Common Oral Surgeries
Preventive dental services can help you maintain your oral health. However, when a problem arises with your teeth or gums, a restorative application may be necessary.
Some treatments do not involve invasive procedures. However, others require surgical applications.
Here are a few types of oral surgery that are commonly performed.
Root Canal Therapy
Root canal therapy is used to save a tooth that would otherwise be extracted due to chronic dental sensitivity or dead pulp. Minor dental sensitivity can often be treated with desensitizing agents to lessen the tooth's discomfort until the condition resolves. However, in some cases, the sensitivity becomes chronic and extreme, causing the patient ongoing discomfort.
The sensitivity is often due to nerve inflammation. When the inflammation causes irreparable damage to the dental nerves, the sensitivity does not resolve on its own.
The dental nerves reside in the center layer of a tooth, which is called the pulp. To correct the sensitivity, the surgeon can remove the pulp and fill the tooth. Once the nerves are extracted, the patient's discomfort is eliminated.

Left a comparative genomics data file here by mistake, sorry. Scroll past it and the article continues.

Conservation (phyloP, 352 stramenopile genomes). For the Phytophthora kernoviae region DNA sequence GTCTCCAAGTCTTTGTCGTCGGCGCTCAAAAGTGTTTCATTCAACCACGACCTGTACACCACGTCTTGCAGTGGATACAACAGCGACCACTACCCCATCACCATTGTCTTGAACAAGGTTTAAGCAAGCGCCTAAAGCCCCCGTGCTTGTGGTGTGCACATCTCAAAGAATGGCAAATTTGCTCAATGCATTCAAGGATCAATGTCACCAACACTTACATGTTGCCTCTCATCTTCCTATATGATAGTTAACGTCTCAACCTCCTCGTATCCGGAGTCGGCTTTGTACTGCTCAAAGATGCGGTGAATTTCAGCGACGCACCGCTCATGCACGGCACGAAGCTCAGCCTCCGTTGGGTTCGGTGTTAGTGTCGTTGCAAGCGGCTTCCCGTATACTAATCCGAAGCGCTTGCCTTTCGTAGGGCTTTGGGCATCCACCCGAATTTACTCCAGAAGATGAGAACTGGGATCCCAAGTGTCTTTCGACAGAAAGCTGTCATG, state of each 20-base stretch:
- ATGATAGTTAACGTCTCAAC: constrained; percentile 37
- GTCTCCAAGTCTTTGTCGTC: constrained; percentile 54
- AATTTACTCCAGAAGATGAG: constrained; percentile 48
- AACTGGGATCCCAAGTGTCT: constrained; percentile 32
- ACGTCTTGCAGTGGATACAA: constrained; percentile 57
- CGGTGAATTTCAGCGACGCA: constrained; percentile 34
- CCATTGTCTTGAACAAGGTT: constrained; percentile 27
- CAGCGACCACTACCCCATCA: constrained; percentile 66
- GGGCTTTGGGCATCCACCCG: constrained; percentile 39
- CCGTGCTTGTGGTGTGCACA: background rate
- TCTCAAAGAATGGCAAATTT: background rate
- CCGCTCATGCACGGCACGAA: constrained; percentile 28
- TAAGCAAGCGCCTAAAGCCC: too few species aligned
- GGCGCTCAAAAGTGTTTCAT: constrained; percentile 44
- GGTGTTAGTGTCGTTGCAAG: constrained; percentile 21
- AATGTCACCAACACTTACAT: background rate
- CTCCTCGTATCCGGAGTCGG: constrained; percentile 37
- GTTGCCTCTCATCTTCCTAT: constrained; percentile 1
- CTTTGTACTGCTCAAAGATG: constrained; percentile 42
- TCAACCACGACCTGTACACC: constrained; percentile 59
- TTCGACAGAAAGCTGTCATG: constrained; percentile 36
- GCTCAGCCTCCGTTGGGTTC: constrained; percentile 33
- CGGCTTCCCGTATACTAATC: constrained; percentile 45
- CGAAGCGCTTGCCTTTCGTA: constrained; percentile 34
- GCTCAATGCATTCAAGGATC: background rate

The dental surgeon may also perform root canal therapy if the pulp of the tooth has died due to an infection or a blow to the mouth.
Wisdom Tooth Extraction
The wisdom teeth, which are the molars located at the very back of the mouth, frequently require extraction. Since the wisdom teeth are the last to erupt, there may be too little room in the oral cavity to accommodate them, causing the emerging teeth to place pressure on neighboring teeth. Additionally, the wisdom teeth may decay easier because they are difficult to reach for proper cleaning
If a wisdom tooth is unerupted or only partially erupted, the tooth must be surgically removed. The surgeon reviews the x-rays of the mouth prior to the extraction to determine the exact placement and configuration of the teeth before their removal.
An oral surgeon can also perform a tongue-tie frenectomy to free the tongue of an infant when the lingual organ is connected too closely to the floor of the mouth. The surgery is not complicated and does even require anesthesia. The surgeon simply snips the connecting tissue beneath the tongue to allow the tongue to move more freely.
After the procedure, the baby may be better able to feed properly. Additionally, speech development may not be hindered by the tongue-tie condition.
To learn more about oral surgeries, schedule a consultation with an oral surgeon in your local area.